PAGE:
Rasmussen: Conn. Senate Race Narrows, But Blumenthal Leads 3 GOP Possibles

Tuesday, 20 Jul 2010 05:44 PM

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Connecticut’s U.S. Senate race is a little closer this month, but Democrat Richard Blumenthal still captures more than 50 percent of the vote against three potential Republican challengers.

Blumenthal, the state’s longtime attorney general, earning 53 percent support to Linda McMahon’s 40 percent, according to a Rasmussen Reports survey of 500 likely voters released Tuesday. Three percent prefer another candidate, and 4 percent are undecided.

Last month, Blumenthal held a 56-to-33 percent lead over McMahon, the former head of Worldwide Wrestling Entertainment who was officially endorsed for the Senate at the state’s GOP Convention.

Since March, support for Blumenthal against McMahon has ranged from 48 percent to 60 percent, while she has largely remained in the 30s. Her support spiked briefly to 45 percent in May just after a New York Times report that Blumenthal had embellished his military record in public statements over the years.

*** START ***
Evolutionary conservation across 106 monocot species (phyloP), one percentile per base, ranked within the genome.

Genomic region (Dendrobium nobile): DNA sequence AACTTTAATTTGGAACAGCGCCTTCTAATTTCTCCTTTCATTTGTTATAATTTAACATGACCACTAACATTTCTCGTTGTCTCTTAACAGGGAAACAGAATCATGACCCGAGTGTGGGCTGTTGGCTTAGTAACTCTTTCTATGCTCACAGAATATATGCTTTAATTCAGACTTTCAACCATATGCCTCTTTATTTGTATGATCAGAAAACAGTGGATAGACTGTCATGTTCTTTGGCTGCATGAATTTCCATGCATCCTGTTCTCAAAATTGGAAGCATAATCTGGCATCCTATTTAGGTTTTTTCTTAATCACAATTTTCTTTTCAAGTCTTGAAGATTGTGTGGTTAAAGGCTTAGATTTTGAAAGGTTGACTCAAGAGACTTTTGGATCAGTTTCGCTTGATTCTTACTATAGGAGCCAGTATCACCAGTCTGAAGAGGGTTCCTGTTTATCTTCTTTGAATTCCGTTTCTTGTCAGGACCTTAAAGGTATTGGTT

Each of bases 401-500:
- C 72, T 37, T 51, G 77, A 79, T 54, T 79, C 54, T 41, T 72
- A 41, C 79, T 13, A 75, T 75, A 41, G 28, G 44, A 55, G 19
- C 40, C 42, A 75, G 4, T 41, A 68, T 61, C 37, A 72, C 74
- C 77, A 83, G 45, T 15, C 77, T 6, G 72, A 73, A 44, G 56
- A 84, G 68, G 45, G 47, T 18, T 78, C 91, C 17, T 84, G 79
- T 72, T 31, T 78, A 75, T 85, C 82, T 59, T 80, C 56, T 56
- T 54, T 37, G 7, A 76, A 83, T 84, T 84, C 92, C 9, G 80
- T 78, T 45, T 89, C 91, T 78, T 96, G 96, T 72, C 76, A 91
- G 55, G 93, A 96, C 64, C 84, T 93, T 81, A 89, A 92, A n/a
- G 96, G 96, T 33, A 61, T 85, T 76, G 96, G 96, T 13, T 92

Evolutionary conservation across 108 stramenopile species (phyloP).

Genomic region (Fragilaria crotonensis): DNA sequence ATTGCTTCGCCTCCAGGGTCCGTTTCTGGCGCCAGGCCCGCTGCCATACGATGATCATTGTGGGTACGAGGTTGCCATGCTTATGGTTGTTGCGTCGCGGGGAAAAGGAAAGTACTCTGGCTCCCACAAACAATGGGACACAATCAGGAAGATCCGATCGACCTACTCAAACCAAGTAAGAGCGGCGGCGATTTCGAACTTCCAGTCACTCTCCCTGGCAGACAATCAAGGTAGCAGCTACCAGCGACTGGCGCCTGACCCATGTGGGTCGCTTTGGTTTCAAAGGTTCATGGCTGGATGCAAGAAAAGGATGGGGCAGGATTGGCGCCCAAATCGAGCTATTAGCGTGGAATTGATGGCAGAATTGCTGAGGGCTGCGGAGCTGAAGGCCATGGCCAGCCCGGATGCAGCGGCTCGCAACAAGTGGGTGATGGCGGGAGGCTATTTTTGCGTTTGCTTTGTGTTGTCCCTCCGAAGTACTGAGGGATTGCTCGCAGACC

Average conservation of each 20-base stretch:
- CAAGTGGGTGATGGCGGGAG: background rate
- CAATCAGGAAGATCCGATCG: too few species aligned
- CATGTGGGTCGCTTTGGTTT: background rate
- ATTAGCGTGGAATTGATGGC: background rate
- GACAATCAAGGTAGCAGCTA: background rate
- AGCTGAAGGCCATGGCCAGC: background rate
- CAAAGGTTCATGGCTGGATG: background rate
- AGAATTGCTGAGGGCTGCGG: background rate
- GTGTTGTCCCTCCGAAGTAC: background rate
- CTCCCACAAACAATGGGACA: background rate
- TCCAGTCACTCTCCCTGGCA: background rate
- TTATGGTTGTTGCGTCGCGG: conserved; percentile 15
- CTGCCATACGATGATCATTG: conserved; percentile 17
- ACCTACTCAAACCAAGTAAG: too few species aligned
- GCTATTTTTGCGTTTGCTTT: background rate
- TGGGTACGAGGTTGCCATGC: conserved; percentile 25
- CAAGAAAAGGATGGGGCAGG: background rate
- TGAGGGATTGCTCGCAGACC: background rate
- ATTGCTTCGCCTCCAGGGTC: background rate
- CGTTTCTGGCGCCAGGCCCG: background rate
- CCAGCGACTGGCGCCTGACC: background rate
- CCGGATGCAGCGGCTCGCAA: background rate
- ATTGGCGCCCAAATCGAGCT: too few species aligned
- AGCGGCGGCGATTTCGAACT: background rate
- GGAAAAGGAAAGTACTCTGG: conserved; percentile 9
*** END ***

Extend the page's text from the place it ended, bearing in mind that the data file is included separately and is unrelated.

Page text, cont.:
But the party’s nominee will be chosen in an Aug. 10 primary, and speculation is running high that former Congressman Rob Simmons may re-enter the GOP race. He suspended his campaign after the state convention endorsed McMahon.

Blumenthal picks up 52 percent of the vote in a matchup with Simmons, who earns 38 percent. Blumenthal held a similar 50-to-39-percent lead over Simmons in May in the final survey before the latter dropped out of the race.
Wall Street investment banker Peter Schiff remains in the race but continues to run weakest against Blumenthal. The Democrat gets 52 percent in that matchup, while Schiff picks up 34 percent.

Connecticut is rated solidly Democratic in the Rasmussen Reports Senate Balance of Power rankings.

Male voters break roughly even between Blumenthal and any of the GOP candidates, while women overwhelmingly support the Democrat.

Around 70 percent of Republican voters back any of the potential nominees, while Blumenthal earns 85 percent of his party’s vote. Voters not affiliated with either party prefer McMahon but are much more narrowly divided when either Schiff or Simmons are the Republican in the race.

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